By Tracy Morin

As a vegetarian since his teens, and following a years-long stint as dough maker and menu developer for the fast-growing Detroit-style chain Via 313 in Austin, Texas, Robbie Lordi, owner of Li’l Nonna’s, was ready to strike out on his own with a pizza concept. The move was a long time coming.

“I was a hobby baker at 16, 17 years old, working jobs I was bad at or underqualified for, after I dropped out of college to be in punk bands,” Lordi recalls. “When I moved to Austin in 2013, I finally wanted to get into working in food. I applied at Via 313, and they gave me a shot.”

In 2016, his ownership dream came to fruition, with financial investment from his ex-employers at Via 313 to buy a trailer—but he didn’t want to start just another pizza spot. “I’ve always been kind of put off by specifically vegetarian or vegan pizza places—it always felt like someone who’s vegan or vegetarian trying to make pizza,” Lordi explains. “So I approached it in the opposite way: As a pizza maker and baker first and foremost, how can I make pizza that isn’t just a vegan version of something? The concept from the beginning was to do stuff that’s familiar, but not necessarily just an analog of meats. So, for example, we make our own pepperoni from beets, called Beeteroni, in a 12-hour process—it’s not just a soy pepperoni.”

A Vegan Evolution
As a self-described “huge process nerd” when it comes to dough production, Lordi played an instrumental role in helping scale up dough making at Via 313, and those lessons in a high-volume kitchen helped guide his own business. When Lordi started out in 2016, Li’l Nonna’s was a vegetarian pizza concept, but within the first year it evolved to vegan-only. Since then, the pizzeria has grown exponentially, thanks to that decision.

“These days, people give up dairy before they give up meat—a lot of our customers are people who can’t, or choose not to, eat dairy,” Lordi says. “And just as people will go out to eat Italian or Vietnamese, they go out to eat vegan, adding it to their weekly rotation. Probably half of our customers aren’t even vegetarian.”

To make great vegan pies, Lordi and his original business partner and friend, chef Elizabeth Crepeau, first crafted a cheese especially for pizza—one that Lordi made sure melts right, with a recipe that goes beyond the typical oil-and-starch blend, made instead from cultured soy milk, pumpkin seeds and coconut oil. (Crepeau later struck out to do her own vegan concept in the fine-dining realm, and Lordi tweaked the cheese formula to his own recipe, but using a similar process.)

“The business keeps evolving,” Lordi says. “We’ve since opened a brick-and-mortar location in North Austin, which we call Big Nonna’s, with homemade vegan ice cream from Sweet Ritual,” owned by Big Nonna’s business partner Amelia Raley.

The original mobile location became a fixture in a multi-tenant complex called The Yard at St. Elmo, which allowed the pizzeria to collect customers from fellow tenants such as the St. Elmo Brewing Company and The Austin Winery. It has since moved to Tweedy’s Bar at 2908 Fruth Street in Austin.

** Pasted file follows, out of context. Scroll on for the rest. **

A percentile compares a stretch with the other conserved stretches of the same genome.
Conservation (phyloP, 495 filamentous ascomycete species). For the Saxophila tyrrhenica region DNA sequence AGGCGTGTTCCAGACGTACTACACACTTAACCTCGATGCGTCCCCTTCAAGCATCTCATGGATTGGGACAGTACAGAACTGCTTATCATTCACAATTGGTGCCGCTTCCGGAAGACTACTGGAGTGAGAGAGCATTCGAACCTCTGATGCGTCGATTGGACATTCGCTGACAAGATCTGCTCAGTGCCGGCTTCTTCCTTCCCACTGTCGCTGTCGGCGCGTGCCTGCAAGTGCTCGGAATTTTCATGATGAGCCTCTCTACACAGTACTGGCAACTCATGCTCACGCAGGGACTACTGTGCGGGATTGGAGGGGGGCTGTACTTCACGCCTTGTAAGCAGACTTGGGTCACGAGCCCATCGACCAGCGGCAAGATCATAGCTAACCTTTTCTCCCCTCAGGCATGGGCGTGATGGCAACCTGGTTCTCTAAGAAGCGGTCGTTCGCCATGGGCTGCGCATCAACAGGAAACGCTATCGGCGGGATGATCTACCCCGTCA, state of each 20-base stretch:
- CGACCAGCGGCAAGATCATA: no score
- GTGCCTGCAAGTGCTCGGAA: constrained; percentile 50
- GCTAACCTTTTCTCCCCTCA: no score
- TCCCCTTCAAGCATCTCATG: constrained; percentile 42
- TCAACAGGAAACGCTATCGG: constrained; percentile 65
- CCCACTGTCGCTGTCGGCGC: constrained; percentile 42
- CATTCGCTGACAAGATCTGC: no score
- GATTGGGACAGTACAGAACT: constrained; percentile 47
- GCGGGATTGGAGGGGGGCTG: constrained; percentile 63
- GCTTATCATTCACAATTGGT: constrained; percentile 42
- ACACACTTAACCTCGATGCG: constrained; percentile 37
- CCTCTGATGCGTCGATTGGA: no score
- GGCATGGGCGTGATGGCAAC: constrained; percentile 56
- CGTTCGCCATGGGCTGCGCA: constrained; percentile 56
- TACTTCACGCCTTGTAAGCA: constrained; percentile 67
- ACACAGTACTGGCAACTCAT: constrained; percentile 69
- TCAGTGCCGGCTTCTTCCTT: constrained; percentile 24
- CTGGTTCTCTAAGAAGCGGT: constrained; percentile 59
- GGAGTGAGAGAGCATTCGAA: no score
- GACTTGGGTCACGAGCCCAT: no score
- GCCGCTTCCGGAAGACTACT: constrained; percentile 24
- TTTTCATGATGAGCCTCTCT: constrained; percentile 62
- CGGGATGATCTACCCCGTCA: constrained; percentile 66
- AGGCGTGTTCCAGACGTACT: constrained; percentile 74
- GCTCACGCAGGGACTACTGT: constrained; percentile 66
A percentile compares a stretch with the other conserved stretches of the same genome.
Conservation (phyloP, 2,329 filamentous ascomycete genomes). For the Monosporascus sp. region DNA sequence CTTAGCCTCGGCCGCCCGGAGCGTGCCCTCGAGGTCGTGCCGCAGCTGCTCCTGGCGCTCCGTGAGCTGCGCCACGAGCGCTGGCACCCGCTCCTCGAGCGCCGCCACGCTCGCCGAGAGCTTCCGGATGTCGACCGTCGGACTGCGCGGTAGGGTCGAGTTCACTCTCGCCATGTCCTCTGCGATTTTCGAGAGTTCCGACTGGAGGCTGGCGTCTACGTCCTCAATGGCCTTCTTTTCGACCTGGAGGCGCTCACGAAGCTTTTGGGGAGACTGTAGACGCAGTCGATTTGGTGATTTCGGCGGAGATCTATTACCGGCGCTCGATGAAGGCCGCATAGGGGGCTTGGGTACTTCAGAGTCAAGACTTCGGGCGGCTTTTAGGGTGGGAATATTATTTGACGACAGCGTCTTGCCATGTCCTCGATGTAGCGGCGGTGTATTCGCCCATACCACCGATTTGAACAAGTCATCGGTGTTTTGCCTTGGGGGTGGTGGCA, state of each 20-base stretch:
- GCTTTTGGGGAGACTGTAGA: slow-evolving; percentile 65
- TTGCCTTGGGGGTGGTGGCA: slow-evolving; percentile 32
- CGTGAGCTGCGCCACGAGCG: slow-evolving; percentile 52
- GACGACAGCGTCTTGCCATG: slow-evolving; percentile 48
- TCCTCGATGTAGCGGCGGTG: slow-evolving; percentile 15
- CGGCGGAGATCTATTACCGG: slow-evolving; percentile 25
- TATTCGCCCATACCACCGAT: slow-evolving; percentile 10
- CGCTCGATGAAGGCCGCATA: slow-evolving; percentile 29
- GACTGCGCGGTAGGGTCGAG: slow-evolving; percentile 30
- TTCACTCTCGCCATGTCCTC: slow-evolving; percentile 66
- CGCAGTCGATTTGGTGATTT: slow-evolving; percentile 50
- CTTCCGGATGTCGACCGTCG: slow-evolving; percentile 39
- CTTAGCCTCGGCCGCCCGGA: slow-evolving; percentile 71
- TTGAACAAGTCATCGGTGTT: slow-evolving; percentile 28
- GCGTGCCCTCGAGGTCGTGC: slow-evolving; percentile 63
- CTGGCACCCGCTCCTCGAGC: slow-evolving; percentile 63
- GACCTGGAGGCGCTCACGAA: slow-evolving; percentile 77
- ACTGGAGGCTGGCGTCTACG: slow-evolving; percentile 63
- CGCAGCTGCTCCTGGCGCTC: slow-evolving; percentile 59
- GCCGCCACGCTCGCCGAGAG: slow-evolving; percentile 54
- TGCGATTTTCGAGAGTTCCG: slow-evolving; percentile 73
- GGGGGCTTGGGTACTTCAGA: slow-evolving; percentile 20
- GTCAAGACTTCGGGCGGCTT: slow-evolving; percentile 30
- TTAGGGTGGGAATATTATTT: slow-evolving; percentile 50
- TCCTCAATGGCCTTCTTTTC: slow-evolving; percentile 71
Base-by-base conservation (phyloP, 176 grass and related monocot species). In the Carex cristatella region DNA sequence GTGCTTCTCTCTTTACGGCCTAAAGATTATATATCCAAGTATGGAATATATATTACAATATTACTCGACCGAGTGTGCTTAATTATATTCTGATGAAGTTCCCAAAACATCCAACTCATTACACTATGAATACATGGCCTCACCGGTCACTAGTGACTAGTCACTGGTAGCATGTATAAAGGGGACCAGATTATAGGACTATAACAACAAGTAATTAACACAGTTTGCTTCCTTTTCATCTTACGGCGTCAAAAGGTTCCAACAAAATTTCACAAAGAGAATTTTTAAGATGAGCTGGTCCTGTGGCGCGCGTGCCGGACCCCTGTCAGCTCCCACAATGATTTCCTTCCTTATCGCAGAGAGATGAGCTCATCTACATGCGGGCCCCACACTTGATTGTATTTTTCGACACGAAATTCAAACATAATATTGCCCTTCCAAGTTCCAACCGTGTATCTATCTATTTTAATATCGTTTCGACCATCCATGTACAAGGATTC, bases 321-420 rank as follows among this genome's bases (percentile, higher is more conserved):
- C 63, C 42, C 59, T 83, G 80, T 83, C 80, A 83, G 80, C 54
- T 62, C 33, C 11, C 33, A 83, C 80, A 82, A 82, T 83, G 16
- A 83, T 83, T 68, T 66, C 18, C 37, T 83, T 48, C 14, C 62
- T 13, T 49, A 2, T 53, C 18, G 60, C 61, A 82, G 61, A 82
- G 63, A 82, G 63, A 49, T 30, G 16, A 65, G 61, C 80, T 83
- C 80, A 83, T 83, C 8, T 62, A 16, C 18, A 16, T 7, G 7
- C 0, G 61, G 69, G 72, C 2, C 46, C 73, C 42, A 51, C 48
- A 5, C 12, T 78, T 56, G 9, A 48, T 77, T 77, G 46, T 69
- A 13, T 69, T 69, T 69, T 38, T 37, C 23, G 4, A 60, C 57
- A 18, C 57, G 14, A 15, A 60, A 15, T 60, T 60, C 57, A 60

The brick-and-mortar outpost “happened sort of by mistake at the height of COVID,” Lordi says. “We found a place in North Austin that was going out of business, and I knew the owner, so we took over the lease and equipment. We actually started the brick-and-mortar for cheaper than the trailer!”

That location opened its doors in November 2020, and in both locations a variety of crusts allows customers to sample Lordi’s dough prowess: Its go-to “Boston takes on New York” style and a square Sicilian both grace the regular menu, while occasional pop-ups find Lordi dishing out naturally leavened Neapolitan crusts for something different.

this photo shows the Bakin' Chzzzburger, a vegan pizza at Li'l Nonna's in Austin, Texas.

The Bakin’ Chzzzburger from Li’l Nonna’s features vegan burger crumbles.

On the Menu
The most popular pies at Li’l Nonna’s include the Meat Out, which features the housemade Beeteroni, plus vegan cheese, smoky tempeh and red sauce; and the Vegan Supreme, with mozzarella, black olives, shallots, bell peppers, mushrooms, smoky tempeh and red sauce. “We always have a special, monthly or weekly, that’s either cool and trashy, like a bacon cheeseburger pizza, or something fancy, like the Pesto Peachza, with roasted peach and pesto,” Lordi explains. “We’re able to get a lot of good seasonal produce—and we always use as local as possible, as organic as possible.”

The company is also expanding its menu to better accommodate vegans, slowly adding more options—not only pints of the vegan ice cream, but soft serve, shakes, gelato, salads, cinnamon sticks and mozzarella sticks. “You can’t underestimate the value of offering some good vegan options,” Lordi says. “When you become not just accommodating but actively attracting those customers, people want to support that. They see it’s not just an afterthought—that they’re actually wanted, and there’s real effort being put into the food.”

Indeed, Lordi credits his dedication to a vegan-only menu as one key to the overall success of Li’l Nonna’s. “I think by going fully vegan, it got us out of that purgatory; we became more of a realized concept,” Lordi says. “We realized that not only could we pull it off, but we’d actually grow as a company. There are 40 great pizzerias in Austin—even the worst Neapolitan here is good. I’m perfectly happy owning a niche market.”

Tracy Morin is PMQ’s senior copy editor. This article has been updated from the original version posted in October 2021.